News Ticker

Elizabeth Warren silenced during debate

Katie McDonnal, news editor

Photo by: Ryan Grim

During a debate on President Donald Trump’s Attorney General nomination, Jeff Sessions (R-AL), U.S. Senator Elizabeth Warren (D-MA) argued against the nomination and read a letter by Coretta Scott King from 1986 and a statement from former senator, Edward Kennedy (D-MA), that critiqued Sessions.
The letter urged Congress to block the vote for Sessions’ nomination to become a federal judge. The letter spoke of Sessions using intimidation to gain ballot votes from black citizens.
“I think she wants people to know that maybe there’s discrimination in the Senate, that there’s maybe corruption in the government,” said Ismael Flores, senior.
Senator Steve Daines (R-MT) warned Warren with an admonition at the beginning of her debate on the floor.
Warren began reading King’s letter before Senate Republicans cited Rule 19, which states, “No senator in debate shall, directly or indirectly, by any form of words impute to another Senator or to other Senators any conduct or motive unworthy or unbecoming a Senator.”
Majority Leader Mitch McGonnell rebuked Warren while speaking and after a 49 to 43 vote, Warren was no longer allowed to speak on the nomination.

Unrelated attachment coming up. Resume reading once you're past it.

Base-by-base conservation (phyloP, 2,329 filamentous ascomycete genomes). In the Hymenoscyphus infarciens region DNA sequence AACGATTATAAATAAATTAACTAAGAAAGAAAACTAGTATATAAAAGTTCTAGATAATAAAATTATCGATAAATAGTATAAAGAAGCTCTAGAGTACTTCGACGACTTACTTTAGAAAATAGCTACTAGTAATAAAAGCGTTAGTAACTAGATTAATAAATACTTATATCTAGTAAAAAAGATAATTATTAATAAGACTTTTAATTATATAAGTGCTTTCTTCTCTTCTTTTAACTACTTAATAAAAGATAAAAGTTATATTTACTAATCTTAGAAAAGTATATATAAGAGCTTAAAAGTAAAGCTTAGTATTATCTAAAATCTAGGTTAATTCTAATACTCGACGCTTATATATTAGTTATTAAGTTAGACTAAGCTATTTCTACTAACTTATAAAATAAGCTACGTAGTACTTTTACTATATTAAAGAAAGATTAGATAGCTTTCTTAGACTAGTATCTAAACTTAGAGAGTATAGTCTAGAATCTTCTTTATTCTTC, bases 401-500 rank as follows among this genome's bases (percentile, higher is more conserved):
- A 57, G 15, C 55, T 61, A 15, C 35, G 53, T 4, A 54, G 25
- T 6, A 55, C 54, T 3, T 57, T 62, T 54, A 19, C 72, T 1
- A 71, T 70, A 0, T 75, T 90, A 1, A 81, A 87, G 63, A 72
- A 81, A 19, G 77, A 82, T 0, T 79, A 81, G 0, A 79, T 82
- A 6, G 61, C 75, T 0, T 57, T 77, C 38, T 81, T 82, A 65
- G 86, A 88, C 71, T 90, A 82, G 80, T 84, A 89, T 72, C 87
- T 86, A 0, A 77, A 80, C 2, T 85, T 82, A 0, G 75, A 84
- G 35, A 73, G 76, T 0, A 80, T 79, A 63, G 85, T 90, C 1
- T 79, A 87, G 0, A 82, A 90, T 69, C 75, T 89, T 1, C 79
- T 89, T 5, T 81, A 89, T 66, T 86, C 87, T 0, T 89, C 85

After being silenced, Warren continued reading King’s letter outside Senate doors. Many Democratic supporters of Warren took to the internet to voice their support for Warren’s reading, using the hashtag across the internet, “She Will Persist.” Many supporters also posted the entire King letter on the web in support of Warren’s persistence.
“Warren’s persistence is a remarkable example of what senators should be, standing for the truth for the American people,” said senior Cooper Thayer, Vice President of Junior Statesmen of America.
Other senators supported Warren’s words by also reading from the letter, including Bernie Sanders (D-VT) and Tom Udall (D-NM).
Sessions was confirmed on Feb. 8 for 84th Attorney General in a 52 to 47 vote.